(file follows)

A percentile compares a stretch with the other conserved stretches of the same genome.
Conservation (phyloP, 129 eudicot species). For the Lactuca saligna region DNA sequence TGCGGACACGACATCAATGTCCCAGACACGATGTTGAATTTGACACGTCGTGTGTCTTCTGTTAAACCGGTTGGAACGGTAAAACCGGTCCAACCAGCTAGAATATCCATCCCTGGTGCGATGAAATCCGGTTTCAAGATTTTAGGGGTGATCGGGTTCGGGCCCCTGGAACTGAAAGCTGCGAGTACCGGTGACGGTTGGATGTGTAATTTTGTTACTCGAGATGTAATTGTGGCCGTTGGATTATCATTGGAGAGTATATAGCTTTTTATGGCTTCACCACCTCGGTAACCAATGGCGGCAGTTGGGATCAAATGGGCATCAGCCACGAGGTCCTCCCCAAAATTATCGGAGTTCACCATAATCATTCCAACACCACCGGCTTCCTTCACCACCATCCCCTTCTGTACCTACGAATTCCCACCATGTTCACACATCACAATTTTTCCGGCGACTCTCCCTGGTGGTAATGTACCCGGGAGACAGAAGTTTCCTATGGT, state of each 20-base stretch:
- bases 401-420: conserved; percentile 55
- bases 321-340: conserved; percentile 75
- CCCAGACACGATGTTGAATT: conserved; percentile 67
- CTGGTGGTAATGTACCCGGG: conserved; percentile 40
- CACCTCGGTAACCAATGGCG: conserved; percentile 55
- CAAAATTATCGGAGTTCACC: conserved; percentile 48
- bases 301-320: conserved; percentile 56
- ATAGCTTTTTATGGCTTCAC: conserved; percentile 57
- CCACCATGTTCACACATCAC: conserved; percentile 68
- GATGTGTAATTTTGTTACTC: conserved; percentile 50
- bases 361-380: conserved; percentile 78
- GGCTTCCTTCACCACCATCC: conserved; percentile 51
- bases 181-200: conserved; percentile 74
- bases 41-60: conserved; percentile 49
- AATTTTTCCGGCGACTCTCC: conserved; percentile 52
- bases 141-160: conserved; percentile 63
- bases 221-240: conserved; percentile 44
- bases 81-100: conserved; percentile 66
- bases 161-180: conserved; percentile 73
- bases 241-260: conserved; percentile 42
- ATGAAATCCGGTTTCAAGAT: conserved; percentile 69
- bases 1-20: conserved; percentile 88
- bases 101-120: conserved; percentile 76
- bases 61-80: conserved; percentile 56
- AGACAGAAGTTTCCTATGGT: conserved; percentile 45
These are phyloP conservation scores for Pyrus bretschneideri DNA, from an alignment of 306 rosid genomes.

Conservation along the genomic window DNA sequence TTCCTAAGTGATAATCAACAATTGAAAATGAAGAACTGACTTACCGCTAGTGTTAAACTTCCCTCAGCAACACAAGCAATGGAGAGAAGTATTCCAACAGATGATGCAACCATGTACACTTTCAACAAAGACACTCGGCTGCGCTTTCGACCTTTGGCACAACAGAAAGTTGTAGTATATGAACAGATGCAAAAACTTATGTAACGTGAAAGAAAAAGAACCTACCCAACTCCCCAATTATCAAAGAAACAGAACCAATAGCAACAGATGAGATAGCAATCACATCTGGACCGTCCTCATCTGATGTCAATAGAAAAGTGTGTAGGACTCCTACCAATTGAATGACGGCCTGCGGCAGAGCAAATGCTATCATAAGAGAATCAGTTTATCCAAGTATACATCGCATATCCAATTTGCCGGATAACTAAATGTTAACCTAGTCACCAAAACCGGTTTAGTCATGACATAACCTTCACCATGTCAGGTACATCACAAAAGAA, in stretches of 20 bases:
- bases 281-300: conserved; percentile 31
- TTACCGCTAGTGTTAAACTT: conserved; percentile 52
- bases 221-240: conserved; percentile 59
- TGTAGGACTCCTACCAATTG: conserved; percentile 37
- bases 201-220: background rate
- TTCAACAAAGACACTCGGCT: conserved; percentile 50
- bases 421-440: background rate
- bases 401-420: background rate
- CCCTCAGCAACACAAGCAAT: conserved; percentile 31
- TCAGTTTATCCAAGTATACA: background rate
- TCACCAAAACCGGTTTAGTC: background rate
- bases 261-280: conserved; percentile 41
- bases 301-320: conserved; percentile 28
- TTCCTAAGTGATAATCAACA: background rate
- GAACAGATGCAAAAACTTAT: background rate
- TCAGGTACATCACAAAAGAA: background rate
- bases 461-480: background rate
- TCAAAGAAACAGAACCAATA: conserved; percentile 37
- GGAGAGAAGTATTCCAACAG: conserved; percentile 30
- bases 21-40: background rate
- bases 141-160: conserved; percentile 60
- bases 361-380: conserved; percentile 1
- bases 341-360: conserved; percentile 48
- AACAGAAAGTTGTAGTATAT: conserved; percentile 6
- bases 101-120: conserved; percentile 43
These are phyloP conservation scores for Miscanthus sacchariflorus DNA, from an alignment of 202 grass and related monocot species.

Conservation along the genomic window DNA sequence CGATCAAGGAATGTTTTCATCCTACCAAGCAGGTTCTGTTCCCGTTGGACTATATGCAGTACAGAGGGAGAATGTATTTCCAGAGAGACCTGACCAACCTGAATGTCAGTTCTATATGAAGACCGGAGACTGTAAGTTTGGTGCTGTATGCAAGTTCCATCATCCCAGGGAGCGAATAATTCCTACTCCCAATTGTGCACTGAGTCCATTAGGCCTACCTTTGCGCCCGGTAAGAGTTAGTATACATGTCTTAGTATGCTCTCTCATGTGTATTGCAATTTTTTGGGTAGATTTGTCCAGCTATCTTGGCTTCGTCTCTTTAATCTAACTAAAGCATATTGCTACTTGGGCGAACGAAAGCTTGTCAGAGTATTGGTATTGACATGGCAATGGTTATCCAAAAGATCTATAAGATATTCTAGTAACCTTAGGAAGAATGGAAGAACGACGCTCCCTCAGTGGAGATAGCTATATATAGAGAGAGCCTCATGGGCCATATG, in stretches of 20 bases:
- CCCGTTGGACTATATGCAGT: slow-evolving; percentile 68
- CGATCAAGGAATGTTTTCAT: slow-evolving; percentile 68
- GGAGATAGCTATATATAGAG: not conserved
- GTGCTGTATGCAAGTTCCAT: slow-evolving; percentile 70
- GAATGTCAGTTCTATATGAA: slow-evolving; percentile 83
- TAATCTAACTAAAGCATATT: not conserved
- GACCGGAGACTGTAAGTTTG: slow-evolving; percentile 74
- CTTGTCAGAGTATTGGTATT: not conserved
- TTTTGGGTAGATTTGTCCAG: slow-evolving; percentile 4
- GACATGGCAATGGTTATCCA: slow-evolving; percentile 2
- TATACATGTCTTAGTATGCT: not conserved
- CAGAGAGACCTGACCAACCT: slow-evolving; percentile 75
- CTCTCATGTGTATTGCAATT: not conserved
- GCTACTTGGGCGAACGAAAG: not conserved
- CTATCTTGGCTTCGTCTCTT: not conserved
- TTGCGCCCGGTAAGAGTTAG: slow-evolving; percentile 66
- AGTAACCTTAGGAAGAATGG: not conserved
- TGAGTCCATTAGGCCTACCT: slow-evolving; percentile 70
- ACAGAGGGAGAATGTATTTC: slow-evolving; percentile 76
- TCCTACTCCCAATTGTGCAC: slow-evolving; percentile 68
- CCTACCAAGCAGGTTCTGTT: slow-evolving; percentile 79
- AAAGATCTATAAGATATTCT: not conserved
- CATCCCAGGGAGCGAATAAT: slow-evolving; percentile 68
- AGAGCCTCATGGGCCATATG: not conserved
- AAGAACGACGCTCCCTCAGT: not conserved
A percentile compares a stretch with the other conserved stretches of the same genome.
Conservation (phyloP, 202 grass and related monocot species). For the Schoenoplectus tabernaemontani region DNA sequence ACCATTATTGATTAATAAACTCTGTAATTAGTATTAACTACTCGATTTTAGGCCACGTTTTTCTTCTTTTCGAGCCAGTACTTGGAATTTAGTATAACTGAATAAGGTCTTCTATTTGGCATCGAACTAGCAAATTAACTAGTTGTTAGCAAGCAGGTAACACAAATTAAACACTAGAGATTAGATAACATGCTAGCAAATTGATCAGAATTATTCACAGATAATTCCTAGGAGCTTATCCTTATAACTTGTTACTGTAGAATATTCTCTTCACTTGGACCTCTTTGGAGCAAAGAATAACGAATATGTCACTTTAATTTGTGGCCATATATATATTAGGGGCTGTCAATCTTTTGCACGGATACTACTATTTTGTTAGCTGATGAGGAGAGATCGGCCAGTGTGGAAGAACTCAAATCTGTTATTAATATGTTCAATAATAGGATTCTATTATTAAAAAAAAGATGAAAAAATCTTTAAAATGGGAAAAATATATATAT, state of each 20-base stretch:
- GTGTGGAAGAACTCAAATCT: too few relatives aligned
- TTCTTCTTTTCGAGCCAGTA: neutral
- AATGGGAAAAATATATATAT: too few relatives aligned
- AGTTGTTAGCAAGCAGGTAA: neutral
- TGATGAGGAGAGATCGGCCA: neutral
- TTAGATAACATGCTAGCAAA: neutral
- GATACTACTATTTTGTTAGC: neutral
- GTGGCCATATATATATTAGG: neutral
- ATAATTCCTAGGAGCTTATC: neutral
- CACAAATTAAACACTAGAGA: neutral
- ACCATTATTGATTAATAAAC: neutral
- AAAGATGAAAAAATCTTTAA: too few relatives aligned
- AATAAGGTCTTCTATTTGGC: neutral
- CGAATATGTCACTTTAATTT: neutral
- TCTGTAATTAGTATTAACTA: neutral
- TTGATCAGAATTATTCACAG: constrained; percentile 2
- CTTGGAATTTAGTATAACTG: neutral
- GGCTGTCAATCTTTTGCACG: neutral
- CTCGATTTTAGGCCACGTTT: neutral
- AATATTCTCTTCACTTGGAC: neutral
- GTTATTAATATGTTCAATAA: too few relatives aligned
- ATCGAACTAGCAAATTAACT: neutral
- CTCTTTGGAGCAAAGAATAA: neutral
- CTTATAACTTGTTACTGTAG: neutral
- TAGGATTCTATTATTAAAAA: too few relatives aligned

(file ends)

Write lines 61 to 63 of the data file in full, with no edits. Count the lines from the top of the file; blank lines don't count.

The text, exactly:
- GAATGTCAGTTCTATATGAA: slow-evolving; percentile 83
- TAATCTAACTAAAGCATATT: not conserved
- GACCGGAGACTGTAAGTTTG: slow-evolving; percentile 74